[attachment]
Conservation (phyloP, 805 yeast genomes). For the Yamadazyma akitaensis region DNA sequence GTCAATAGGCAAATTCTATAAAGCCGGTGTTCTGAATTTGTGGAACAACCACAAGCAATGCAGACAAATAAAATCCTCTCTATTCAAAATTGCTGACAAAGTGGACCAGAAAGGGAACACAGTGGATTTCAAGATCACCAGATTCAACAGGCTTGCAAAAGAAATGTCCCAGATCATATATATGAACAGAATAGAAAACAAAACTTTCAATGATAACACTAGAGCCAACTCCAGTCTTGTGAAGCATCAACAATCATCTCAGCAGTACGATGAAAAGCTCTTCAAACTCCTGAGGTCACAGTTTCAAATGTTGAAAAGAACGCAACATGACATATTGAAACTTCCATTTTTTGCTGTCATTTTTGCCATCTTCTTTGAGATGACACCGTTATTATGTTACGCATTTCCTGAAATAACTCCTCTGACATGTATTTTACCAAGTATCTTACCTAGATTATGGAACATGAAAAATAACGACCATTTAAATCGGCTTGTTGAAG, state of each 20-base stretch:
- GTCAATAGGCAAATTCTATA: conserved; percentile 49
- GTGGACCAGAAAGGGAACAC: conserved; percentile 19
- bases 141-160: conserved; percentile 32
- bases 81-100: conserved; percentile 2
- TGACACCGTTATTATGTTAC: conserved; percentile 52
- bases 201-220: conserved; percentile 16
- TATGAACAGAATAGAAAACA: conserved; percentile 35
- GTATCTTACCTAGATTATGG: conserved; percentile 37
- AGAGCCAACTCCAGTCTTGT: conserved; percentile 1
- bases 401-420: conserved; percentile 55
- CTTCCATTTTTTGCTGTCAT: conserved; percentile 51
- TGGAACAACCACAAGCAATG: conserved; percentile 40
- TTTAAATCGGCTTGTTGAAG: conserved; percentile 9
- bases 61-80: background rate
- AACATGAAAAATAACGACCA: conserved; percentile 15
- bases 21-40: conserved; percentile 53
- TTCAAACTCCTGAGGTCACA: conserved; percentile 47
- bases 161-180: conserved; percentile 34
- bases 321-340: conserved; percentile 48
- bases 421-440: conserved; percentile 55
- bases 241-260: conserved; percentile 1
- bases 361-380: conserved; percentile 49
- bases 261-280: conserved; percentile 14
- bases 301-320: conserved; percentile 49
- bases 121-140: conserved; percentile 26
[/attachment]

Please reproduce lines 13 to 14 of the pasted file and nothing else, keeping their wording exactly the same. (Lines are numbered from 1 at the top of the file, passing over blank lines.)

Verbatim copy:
- TGGAACAACCACAAGCAATG: conserved; percentile 40
- TTTAAATCGGCTTGTTGAAG: conserved; percentile 9